Hours: Mon-Sat 11:30am – 9pm, Sunday 12pm – 8pm

Mezcal made with soul

After visiting a few palenques recently, I thought I would share the process of mezcal. Mezcal prices are quite high in Australia, but I believe they are worth it and more so after my visit to Oaxaca. Mezcal is made with love, soul and skill! I’m not saying other products aren’t, but the traditional mezcal process hasn’t changed with technology in the palenques I visited. I’m sure you can find a factory mass producing mezcal, but not with the brands I visited.

Starting with the base ingredient, agave, which can take up to 40 years to grow for some varieties. You will mostly find mescal made from espadin agave because it is commonly farmed in Oaxaca and takes about 8-10 years to grow. Some agave including espadin are grown in the wild but with the increased interest globally for mezcal, the supply of wild agave is decreasing.


Once the agave is about to die, it will grow a shoot into the air.  The producer will harvest the agave by cutting the leaves off the piña (heart) of the agave and transport them back to their palenque. They are cut (depending on the size) to be prepared for the cooking process.

They start a fire in the horno (earth oven) and put rocks on the fire to heat up. Some producers will add fibers from previous batches to protect the piñas from burning. On goes the agave and then dirt is placed on top to seal the oven. During this process it takes about six workers as it needs to seal quickly. The horno will be left to cook the agave for three to four days. This converts the starch inside the agave into fermentable sugars.


When the cooked agave arise from the oven, they are cut up into smaller pieces for crushing and transferred to the crushing pit. This stone pit contains a tahona wheel (stone wheel) that rolls around crushing the agave into fibers. The wheel is heavy and normally powered with a horse, which will turn the wheel around for about three hours per day.


With the fibers crushed, they are moved into a one hundred litre wooden fermentation tank along with water. The tanks are left to naturally ferment with wild yeast for about four days.


The tank is emptied with each distillation. They add the fibers and liquid of the tank into the stills. During my visits all the stills have been made from copper but I have heard some producers use clay pot stills. The two fifty to three hundred stills will run for around four hours and are heated by fire, creating a distillate that will be around forty to fifty percent. When the still heats to seventy eight degrees, the alcohol vapours will rise up the still and along the pipe, into a condenser. The condenser, will convert the vapour into liquid again. Then it will go through another distillation and come out somewhere between seventy to ninety percent.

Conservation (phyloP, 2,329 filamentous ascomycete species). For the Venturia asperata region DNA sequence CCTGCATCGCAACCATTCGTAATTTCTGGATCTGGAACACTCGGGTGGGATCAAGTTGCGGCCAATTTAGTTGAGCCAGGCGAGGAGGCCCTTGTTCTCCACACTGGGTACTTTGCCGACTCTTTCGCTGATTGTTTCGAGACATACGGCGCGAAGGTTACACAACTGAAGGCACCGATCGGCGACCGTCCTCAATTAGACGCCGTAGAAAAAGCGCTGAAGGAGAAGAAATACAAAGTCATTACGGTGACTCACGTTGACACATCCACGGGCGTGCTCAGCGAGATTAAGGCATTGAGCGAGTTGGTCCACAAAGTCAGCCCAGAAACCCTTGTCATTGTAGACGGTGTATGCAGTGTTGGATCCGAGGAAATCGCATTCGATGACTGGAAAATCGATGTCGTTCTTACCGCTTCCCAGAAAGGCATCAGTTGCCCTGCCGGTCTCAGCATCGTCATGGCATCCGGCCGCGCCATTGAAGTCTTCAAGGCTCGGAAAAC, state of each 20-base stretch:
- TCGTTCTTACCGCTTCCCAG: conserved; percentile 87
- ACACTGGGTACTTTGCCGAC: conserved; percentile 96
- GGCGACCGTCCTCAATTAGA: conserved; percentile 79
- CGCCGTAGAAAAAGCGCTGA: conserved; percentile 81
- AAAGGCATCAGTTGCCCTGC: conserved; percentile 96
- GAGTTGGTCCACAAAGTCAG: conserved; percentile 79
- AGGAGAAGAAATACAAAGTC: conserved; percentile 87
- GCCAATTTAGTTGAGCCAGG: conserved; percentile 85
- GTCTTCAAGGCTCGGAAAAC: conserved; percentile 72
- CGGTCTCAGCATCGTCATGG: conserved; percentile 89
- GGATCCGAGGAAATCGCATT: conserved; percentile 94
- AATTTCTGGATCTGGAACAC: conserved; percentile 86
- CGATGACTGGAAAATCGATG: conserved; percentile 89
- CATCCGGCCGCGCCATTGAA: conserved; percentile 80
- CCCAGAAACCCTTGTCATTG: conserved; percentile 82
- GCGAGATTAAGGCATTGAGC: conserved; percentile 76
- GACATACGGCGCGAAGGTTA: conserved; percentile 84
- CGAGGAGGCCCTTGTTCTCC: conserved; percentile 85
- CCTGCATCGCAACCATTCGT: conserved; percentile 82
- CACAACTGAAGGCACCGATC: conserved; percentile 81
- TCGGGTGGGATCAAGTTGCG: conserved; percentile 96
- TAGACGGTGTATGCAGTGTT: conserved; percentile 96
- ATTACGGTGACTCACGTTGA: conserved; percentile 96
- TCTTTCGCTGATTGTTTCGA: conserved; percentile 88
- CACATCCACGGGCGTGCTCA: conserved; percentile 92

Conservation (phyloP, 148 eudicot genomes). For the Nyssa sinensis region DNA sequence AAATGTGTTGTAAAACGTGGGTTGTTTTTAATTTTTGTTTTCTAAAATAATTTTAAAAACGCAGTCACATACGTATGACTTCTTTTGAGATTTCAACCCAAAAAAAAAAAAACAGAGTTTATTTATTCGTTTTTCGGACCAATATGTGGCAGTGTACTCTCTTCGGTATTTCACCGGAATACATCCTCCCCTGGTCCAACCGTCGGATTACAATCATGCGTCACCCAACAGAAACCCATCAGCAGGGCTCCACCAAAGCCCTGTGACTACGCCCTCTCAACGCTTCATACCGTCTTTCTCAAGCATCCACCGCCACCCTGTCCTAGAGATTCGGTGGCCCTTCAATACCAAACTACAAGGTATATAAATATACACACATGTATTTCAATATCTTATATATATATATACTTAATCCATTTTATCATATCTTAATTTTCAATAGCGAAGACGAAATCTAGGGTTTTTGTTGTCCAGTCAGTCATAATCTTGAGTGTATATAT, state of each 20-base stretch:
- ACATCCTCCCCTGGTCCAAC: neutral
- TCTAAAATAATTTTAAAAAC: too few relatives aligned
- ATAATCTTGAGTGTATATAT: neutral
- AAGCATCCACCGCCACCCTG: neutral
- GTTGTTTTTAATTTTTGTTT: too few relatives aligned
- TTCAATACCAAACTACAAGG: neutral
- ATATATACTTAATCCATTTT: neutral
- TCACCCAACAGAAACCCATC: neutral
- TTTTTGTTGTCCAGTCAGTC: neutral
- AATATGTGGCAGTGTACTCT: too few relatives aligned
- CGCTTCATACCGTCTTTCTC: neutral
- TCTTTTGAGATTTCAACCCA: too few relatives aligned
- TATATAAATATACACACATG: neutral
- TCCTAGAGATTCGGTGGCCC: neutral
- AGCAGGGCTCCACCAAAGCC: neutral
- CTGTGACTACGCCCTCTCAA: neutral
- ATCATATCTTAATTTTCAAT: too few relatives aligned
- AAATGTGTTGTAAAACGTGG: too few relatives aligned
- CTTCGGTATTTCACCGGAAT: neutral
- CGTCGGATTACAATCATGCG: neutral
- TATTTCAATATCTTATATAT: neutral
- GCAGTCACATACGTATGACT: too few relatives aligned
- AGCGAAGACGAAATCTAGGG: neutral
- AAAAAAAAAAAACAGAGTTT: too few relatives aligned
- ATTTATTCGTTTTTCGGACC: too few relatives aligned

The new spirit is then stored in tanks until it is tested and ready to be bottled. It can be rested in large glass bottles and surprisingly mature and round out the mezcal. Some producers will age their mezcal in wooden barrels before bottling.

La Mezcalerita – Oaxaca City, Mexico

I was walking around Oaxaca this afternoon and noticed this funky bar/ mezcaleria. They have a good range of mezcales and artisanal beers available. I was looking through the menu and a peanut butter porter took my interest. I sat in the courtyard with seven other people enjoy the afternoon with cervesa (beer). I was excited to try this beer, but with the aroma and taste of this beer, became quickly disappointed! Going back to the bar, I would gladly enjoy a different drink in the courtyard again! The bar was inviting and had a lot of drink options, the prices were average.

La Mezcalerita’s bar.

La Mezcalerita’s details…

Address: Macedonio Alcalá #706, Centro Histórico, Oaxaca City

Phone: 044 951 106 4432


Hours:  Mon-Sat 12:30pm – 1am, Sunday 12pm – 1am